The search for happiness has been an enduring quest for us all. The greatest minds from history--Plato, Aristotle, Epicurus, Rousseau, Kant, Mill, Gandhi, Einstein and many others—all confirm that happiness is the one thing we all crave after. The Wild Longing of the Human Heart is divided into two parts. Part one examines the brief history of happiness which has not always meant exactly the same thing to all cultures and individuals, and then moves on to summarize the latest information from the areas of brain science as well as the field of positive psychology. Part two proposes that it is not happiness (in the psycho-physiological sense of something like tranquility) which is the true goal of human living. Rather, the true goal of the “wild longing” is a meaningful life, guided by the search for truth, beauty and goodness.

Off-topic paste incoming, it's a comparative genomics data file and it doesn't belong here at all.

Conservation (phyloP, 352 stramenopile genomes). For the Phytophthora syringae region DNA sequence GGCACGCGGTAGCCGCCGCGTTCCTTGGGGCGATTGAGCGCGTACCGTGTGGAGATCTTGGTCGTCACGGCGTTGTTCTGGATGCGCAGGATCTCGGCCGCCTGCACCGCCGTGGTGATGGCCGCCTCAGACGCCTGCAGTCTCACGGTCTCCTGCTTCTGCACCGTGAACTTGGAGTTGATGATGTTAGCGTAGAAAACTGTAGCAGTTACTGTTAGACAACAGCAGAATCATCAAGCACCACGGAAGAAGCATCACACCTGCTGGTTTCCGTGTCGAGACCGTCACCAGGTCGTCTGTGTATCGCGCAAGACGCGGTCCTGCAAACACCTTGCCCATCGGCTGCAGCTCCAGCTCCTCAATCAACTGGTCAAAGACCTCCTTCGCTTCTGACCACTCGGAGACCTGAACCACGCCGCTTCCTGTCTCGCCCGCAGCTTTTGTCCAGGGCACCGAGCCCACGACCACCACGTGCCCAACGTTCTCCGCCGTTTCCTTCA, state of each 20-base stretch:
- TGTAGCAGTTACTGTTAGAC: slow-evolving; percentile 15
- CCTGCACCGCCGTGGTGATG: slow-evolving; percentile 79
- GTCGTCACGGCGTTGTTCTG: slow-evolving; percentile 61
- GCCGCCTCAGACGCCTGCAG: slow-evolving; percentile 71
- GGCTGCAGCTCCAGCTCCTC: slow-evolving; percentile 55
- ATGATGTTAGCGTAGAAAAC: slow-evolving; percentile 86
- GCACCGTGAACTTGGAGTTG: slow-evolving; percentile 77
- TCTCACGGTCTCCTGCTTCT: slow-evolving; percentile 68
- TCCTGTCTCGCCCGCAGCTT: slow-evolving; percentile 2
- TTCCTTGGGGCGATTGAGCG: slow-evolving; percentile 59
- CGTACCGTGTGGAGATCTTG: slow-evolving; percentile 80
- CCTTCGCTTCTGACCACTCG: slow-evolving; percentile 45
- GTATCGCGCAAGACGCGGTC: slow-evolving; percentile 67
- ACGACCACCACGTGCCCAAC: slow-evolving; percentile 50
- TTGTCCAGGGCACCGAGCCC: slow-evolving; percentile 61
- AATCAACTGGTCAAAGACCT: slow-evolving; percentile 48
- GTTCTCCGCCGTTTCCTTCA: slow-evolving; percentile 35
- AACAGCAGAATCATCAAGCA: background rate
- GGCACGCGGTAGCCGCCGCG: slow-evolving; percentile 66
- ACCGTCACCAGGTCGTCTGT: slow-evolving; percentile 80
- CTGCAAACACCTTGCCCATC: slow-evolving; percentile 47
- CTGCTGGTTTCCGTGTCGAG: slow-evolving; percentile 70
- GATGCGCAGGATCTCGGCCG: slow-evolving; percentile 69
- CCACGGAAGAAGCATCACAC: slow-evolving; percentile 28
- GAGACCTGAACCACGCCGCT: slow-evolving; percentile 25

The Quest for Meaning explores the deep-seated human need to create a life that is meaningful. In an effort to understand this need, author William Cooney examines the works of philosophers from Plato to Sartre as well as the insights of artists, poets, writers, psychologists, and film-makers. He discusses the nature of humanness, creation, freedom, and choice, all of which are facets of a meaningful life. Cooney also addresses postmodernism, arguing that it does not offer real guidance for those seeking a life of significance. Maintaining that some ways of creating meaning are preferable to others, he concludes that it is up to each individual to craft a meaningful life and that this process must take place within a context of giving and receiving.